Hackers target 1.5M WordPress sites with cookie consent plugin exploit


Ongoing attacks are targeting an Unauthenticated Stored Cross-Site Scripting (XSS) vulnerability in a WordPress cookie consent plugin named Beautiful Cookie Consent Banner with more than 40,000 active installs.

In XSS attacks, threat actors inject malicious JavaScript scripts into vulnerable websites that will execute within the visitors’ web browsers.

The impact can include unauthorized access to sensitive information, session hijacking, malware infections via redirects to malicious websites, or a complete compromise of the target’s system.

WordPress security company Defiant, which spotted the attacks, says the vulnerability in question also allows unauthenticated attackers to create rogue admin accounts on WordPress websites running unpatched plugin versions (up to and including 2.10.1).

The security flaw exploited in this campaign was patched in January with the release of version 2.10.2.

“According to our records, the vulnerability has been actively attacked since February 5, 2023, but this is the largest attack against it that we have seen,” threat analyst Ram Gall said.

“We have blocked nearly 3 million attacks against more than 1.5 million sites, from nearly 14,000 IP addresses since May 23, 2023, and attacks are ongoing.”

Blocked attacksBlocked attacks (Wordfence)

​Despite the large-scale nature of this ongoing attack campaign, Gall says the threat actor uses a misconfigured exploit that would likely not deploy a payload even when targeting a WordPress site running a vulnerable plugin version.

Even so, admins or owners of websites using the Beautiful Cookie Consent Banner plugin are advised to update it to the latest version because even a failed attack could corrupt the plugin’s configuration stored in the nsc_bar_bannersettings_json option.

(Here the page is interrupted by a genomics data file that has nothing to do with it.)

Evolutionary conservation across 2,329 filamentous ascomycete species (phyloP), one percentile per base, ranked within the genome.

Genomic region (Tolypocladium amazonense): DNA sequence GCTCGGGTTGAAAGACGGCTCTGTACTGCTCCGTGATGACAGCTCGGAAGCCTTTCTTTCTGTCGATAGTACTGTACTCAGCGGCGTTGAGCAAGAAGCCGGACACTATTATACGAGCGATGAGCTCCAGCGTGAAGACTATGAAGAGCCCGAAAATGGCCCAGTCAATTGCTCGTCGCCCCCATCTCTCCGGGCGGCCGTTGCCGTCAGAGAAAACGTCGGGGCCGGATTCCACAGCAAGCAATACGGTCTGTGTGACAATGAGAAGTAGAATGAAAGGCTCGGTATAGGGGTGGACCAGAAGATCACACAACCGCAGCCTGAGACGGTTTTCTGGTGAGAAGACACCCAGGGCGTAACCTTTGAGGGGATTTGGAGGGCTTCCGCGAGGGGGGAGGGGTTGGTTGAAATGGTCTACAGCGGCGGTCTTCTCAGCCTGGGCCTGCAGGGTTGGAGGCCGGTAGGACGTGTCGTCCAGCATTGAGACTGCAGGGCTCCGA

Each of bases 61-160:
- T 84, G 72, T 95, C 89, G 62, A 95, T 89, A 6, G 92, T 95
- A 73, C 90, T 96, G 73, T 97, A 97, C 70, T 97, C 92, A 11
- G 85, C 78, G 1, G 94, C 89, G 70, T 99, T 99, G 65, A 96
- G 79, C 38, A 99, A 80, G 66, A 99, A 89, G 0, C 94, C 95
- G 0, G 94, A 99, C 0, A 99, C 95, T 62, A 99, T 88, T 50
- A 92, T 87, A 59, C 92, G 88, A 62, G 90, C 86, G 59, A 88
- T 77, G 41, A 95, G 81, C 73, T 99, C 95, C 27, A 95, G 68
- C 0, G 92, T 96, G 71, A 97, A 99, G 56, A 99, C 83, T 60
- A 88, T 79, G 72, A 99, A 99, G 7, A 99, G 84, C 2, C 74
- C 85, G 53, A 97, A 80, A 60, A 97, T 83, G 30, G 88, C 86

The plugin’s patched versions have also been updated to repair itself in the event that the website was targeted in these attacks.

While the current wave of attacks might not be able to inject websites with a malicious payload, the threat actor behind this campaign could address this issue at any time and potentially infect any sites that remain exposed.

Last week, threat actors also started probing the internet for WordPress websites running vulnerable versions of the Essential Addons for Elementor and WordPress Advanced Custom Fields plugins.

The campaigns started after the release of proof-of-concept (PoC) exploits, allowing unauthenticated attackers to hijack websites after resetting admin passwords and gaining privileged access, respectively.


  • PluginVulns Photo PluginVulns – 3 days ago

    What isn't mentioned in your story is that the vulnerability in question was a zero-day that was originally exploited in January before it was fixed. We ran across a discussion about that exploitation and identified the issue,, which we later confirmed was what was being exploited. We then worked with the developer to get it promptly fixed. This was widely exploited at the time, so it is unlikely there are many, if any, websites that haven't already been hacked if they are still running a vulnerable version.

    What is rather notable here is that your source for this story, Wordfence, had incorrectly claimed the vulnerability had been fixed months before it was fixed. Two other providers, WPScan and Patchstack had also claimed it had been fixed at the time. Wordfence also failed to pick up on the exploitation until days after it had been fixed.

    We also were hired by the developer to do a security review,, to make sure the plugin got fully secured.

    In March we tested to see if WordPress security plugins would protect against exploitation of the vulnerability and found that only 25% did:


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